Tamil refugees who fled Sri Lanka are to be excluded from India’s current Citizenship Amendment Bill which was adopted by the Lok Sabha, the lower house in the country’s bicameral Parliament.
There are approximately a hundred thousand Tamil refugees in India, with over two-thirds residing in government camps and the rest living on their own.
India’s home minister, Rajnath Singhji, has defended the exclusion of Tamils stating that they would be protected under a Standard Operating Procedure (SOP) issued in December 2011. This extended the protection of the Long Term Visas (LTVs) which both Sri Lankan and Myanmar refugees were eligible for. To be eligible for this protection they needed to prove that they had been “victims of oppression in their countries of origin on account of race, religion, sex, nationality, ethnic identity, membership of a particular social group or political opinion.” Experts are wary of this proposal as generally LTVs have not been issued to Tamil refugees, The Hindu reports.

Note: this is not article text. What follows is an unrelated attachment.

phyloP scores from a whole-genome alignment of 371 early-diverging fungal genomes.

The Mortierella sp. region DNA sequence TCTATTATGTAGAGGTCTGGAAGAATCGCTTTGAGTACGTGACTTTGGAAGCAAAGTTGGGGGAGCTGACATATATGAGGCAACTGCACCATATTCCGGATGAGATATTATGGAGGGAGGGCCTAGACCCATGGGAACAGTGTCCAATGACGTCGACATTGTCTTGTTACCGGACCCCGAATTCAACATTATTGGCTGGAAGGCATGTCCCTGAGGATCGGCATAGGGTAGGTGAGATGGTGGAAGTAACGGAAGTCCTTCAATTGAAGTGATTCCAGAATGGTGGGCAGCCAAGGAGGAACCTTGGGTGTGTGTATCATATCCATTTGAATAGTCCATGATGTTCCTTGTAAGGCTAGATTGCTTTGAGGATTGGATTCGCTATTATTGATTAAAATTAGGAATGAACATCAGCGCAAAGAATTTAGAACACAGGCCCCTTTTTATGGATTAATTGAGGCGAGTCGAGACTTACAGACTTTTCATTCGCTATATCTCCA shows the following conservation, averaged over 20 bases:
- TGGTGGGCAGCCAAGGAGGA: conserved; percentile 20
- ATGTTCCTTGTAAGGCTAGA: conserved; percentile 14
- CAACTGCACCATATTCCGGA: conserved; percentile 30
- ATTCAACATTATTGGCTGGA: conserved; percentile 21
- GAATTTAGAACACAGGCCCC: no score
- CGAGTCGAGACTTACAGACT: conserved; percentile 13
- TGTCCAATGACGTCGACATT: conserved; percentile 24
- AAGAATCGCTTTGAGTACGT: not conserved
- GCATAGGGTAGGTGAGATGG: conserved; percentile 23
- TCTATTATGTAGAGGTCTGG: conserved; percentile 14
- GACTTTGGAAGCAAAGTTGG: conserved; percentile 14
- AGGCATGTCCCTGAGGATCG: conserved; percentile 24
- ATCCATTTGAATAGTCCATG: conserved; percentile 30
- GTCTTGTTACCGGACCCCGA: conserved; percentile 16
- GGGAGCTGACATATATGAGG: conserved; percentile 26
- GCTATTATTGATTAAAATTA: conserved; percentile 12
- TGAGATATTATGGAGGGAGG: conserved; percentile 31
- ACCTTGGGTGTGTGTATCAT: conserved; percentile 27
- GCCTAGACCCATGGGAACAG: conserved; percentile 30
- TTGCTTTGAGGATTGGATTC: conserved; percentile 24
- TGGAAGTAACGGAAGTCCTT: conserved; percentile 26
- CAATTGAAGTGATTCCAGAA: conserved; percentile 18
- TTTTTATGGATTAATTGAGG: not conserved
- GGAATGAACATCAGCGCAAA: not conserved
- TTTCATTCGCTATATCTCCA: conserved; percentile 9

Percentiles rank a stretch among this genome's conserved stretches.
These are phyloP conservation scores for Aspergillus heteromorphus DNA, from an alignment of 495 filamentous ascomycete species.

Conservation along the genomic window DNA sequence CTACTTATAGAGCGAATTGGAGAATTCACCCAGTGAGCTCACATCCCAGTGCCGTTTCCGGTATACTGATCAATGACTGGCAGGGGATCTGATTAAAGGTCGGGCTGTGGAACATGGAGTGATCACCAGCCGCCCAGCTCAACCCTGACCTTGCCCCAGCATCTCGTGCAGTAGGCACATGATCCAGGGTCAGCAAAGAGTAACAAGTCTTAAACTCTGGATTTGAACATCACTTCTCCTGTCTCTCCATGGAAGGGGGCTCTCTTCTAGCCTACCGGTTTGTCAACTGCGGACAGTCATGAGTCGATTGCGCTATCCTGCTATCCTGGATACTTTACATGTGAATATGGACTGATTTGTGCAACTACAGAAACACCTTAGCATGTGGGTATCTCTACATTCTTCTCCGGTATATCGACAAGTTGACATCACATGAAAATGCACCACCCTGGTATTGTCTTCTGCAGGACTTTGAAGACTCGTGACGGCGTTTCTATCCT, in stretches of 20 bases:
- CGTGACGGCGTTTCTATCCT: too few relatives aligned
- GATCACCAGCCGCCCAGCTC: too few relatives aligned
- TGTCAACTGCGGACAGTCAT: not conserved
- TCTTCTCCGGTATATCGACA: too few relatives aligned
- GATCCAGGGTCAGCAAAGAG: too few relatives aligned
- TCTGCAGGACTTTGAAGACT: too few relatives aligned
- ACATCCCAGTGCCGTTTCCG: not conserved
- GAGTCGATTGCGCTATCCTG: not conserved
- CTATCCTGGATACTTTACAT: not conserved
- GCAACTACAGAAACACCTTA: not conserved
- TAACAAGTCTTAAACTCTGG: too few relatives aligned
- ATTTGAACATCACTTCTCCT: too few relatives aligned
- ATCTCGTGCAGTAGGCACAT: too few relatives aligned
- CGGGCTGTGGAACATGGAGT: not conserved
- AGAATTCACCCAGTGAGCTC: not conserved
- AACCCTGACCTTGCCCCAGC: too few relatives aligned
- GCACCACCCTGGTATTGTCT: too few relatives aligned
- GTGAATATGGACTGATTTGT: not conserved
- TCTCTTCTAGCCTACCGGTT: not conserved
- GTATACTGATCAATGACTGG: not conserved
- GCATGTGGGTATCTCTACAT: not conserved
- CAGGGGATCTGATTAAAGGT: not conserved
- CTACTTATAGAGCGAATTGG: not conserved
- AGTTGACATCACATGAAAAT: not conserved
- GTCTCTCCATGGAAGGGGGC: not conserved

Tamil refugee status is initially granted by the State government and later ratified by the Central government. V. Suryanarayan, former director of the Centre for South and Southeast Asian Studies at the University of Madras, told reporters that Tamils only hold “refugee cards” issued at their entry into India and do not have other documentation to support their claims. This means that Sri Lankan refugees are actually regarded as illegal migrants.
Sabapathipillai Nadesalingam, an activist told the Hindu, excluding those who want to return to Sri Lanka, other Tamil refugees should be granted citizenship as they lived in Tamil Nadu for many years. If citizenship was not possible, they should be at least granted LTVs.
The bill proposed is to protect non-Muslim refugees from Pakistan, Afghanistan and Bangladesh citizenship status after residing in India for six years.